Childhood Cancer Researcher Awarded $6.2 Million Moonshot Grant

Goal is to learn how aberrant fusion proteins turn healthy cells into tumor cells

A cancer researcher at Nationwide Children’s Hospital has received a federal five-year, $6.2 million grant to help uncover how proteins produced by a mutated gene transform healthy cells into tumor cells.

The National Cancer Institute at the National Institutes of Health announced it has awarded one of its Cancer Moonshot grants to Stephen Lessnick, MD, PhD, director of the Center for Childhood Cancer and Blood Diseases at The Research Institute at Nationwide Children’s.

Dr. Lessnick, who is also a professor of pediatrics at The Ohio State University College of Medicine, is part of a national consortium of researchers investigating fusion oncoproteins.

While most adult cancers result from a combination of multiple mutations, most childhood cancers contain a limited number of mutations. In fact, the cancer Dr. Lessnik’s lab studies, Ewing sarcoma, is triggered by a single mutation that produces the fusion oncoprotein called EWS/FLI.

“Fusion oncoproteins are master regulators,” he says. In the case of Ewing sarcoma, “one fusion protein does it all to produce cancer.”

But how remains the question.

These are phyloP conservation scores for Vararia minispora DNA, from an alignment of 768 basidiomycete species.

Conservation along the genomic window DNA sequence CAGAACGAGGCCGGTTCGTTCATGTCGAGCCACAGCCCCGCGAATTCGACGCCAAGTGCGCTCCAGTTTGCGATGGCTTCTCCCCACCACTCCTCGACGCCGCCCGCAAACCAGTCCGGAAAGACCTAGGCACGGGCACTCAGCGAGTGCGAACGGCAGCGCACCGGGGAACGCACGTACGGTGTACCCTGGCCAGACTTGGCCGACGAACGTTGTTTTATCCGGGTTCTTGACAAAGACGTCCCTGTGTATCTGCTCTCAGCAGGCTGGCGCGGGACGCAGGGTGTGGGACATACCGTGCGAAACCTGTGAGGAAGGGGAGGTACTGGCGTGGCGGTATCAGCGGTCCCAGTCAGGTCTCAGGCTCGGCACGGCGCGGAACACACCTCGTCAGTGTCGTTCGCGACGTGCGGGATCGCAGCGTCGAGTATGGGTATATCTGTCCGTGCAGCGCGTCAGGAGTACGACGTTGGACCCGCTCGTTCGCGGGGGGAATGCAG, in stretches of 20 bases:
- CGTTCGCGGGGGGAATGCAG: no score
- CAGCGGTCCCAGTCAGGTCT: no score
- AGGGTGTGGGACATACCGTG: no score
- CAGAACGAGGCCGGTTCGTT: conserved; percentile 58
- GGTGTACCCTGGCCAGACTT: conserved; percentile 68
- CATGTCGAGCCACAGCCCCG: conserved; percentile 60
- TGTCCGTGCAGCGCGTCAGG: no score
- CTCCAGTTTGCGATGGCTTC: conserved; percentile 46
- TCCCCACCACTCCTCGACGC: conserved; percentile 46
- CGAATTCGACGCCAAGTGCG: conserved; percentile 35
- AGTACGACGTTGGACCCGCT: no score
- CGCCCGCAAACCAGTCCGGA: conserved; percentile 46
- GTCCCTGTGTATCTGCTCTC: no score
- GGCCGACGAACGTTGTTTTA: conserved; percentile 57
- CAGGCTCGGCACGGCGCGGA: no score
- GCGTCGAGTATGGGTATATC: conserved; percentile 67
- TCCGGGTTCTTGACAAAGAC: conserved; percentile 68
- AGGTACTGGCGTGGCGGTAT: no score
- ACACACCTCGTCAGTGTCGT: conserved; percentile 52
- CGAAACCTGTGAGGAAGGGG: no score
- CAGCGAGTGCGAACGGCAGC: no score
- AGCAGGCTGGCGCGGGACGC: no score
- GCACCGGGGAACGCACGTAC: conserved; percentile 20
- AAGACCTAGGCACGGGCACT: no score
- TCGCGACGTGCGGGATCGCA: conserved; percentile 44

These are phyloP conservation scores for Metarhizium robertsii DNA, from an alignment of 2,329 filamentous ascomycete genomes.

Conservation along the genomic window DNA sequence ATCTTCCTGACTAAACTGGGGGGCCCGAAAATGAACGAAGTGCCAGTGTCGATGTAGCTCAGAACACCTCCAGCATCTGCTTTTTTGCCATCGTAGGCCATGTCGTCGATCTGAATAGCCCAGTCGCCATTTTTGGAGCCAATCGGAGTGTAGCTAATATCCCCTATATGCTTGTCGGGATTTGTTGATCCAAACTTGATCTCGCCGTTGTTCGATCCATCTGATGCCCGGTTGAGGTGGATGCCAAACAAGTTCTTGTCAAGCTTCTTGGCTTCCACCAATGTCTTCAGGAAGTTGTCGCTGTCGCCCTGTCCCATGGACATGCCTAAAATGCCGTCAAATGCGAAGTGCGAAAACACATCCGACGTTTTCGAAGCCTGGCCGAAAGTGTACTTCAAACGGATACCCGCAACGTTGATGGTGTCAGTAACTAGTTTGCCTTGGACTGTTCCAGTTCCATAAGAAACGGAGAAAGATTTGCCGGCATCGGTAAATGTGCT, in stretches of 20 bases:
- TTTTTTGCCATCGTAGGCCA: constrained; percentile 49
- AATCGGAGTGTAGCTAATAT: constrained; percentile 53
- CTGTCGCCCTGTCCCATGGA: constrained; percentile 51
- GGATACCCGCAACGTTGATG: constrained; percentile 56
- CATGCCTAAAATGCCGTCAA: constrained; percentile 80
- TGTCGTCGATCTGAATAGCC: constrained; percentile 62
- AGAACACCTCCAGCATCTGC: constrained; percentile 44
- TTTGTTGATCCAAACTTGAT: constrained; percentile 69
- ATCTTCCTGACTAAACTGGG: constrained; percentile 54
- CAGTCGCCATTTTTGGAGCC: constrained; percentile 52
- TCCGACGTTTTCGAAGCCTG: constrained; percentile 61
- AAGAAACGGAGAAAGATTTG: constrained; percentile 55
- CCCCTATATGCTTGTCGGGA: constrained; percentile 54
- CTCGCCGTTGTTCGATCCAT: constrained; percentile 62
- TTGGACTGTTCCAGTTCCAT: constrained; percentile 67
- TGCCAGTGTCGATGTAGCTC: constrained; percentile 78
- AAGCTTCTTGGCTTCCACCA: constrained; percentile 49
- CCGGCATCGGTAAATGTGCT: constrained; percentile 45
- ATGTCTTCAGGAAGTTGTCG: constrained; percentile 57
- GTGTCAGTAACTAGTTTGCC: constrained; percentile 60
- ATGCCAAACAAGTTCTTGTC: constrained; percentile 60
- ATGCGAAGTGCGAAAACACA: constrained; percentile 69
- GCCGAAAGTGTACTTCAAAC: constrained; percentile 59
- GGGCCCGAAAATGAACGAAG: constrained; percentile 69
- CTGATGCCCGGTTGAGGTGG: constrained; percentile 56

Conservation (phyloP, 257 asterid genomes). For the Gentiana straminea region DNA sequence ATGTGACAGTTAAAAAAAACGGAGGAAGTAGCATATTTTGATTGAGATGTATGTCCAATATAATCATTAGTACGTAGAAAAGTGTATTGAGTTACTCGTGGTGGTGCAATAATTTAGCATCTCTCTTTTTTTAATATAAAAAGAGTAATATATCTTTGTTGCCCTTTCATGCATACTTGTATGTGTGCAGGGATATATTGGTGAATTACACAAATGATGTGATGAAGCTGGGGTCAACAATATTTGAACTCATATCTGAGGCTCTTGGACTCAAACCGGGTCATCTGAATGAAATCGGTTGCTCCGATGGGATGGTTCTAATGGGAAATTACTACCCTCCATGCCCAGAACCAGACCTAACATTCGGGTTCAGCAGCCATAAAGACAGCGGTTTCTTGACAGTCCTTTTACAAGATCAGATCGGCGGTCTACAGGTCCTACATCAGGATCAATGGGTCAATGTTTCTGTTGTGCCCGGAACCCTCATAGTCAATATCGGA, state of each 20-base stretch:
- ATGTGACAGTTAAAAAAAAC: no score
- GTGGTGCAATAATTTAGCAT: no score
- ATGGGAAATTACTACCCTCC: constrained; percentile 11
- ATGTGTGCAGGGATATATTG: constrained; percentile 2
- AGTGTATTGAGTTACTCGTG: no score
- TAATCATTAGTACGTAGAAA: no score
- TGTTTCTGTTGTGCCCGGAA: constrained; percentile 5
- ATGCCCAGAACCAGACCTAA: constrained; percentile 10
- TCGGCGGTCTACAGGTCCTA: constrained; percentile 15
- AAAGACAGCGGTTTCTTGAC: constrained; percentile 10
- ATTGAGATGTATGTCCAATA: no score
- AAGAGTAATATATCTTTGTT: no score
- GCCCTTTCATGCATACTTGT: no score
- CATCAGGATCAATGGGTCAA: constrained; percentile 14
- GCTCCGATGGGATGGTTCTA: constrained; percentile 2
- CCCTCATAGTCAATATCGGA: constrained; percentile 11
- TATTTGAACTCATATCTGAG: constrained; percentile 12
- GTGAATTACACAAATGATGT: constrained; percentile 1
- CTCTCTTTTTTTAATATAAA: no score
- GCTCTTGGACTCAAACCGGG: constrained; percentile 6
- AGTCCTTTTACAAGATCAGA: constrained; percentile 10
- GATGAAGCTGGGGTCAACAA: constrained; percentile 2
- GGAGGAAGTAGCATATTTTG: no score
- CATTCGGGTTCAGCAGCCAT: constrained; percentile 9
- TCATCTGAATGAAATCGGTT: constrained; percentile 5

EWS/FLI is produced by a specific type of mutation, called a translocation, involving two chromosomes that have been broken and rejoin abnormally. This abnormal rejoining causes a fusion of portions of the  EWS and FLI genes, thus creating the EWS/FLI fusion oncoprotein.

Dr. Lessnick and colleagues have found EWS/FLI binds to unusual DNA sequences and regulates genes around them. “It turns thousands of genes on and off and in doing so accomplishes all the things needed for cancer to develop,” Dr. Lessnick says. “This massive change in gene regulation leads to Ewing sarcoma.”

The Cancer Moonshot program articulated a goal of increasing research in pediatric cancer and recognizes that many pediatric cancers are caused by fusions, including gene regulators like EWS/FLI. “When we got all the experts together in a room to discuss how to attack the problem of fusion oncoproteins, we recognized that we don’t really know how they work,” Dr. Lessnick says. “We need to understand how they work in order to know how to go about blocking them.”

The NIH’s goal is to fund a team of scientists with enough diverse expertise to understand fusion oncoprotiens and how to target them in the clinic.

Dr. Lessnick is teaming with Xavier Darzacq and Robert Tijan, at the University of California, Berkeley, to learn how EWS/FLI interacts with a DNA sequence scattered throughout the human genome: GGAA microsatellites. These microsatellites were once considered “junk” DNA that did nothing.

“It turns out, by an incredible stroke of bad luck, EWS/FLI uses this ‘junk’ DNA to regulate genes required for Ewing sarcoma development,” Dr. Lessnick says. 

Dr. Lessnick will work with the Richard Wilson, PhD, director of the Institute for Genomic Medicine at Nationwide Children’s, and Elaine Mardis, PhD, co-director of the Institute, to define the specific DNA EWS/FLI attaches to and where it is located in the genome.

Dr. Darzacq has developed new microscopy techniques that investigators believe will enable them to see how the protein binds to DNA and turns on and off genes.

“We hope to describe the process in the detail needed for investigators to develop a new therapy,” Dr. Lessnick says.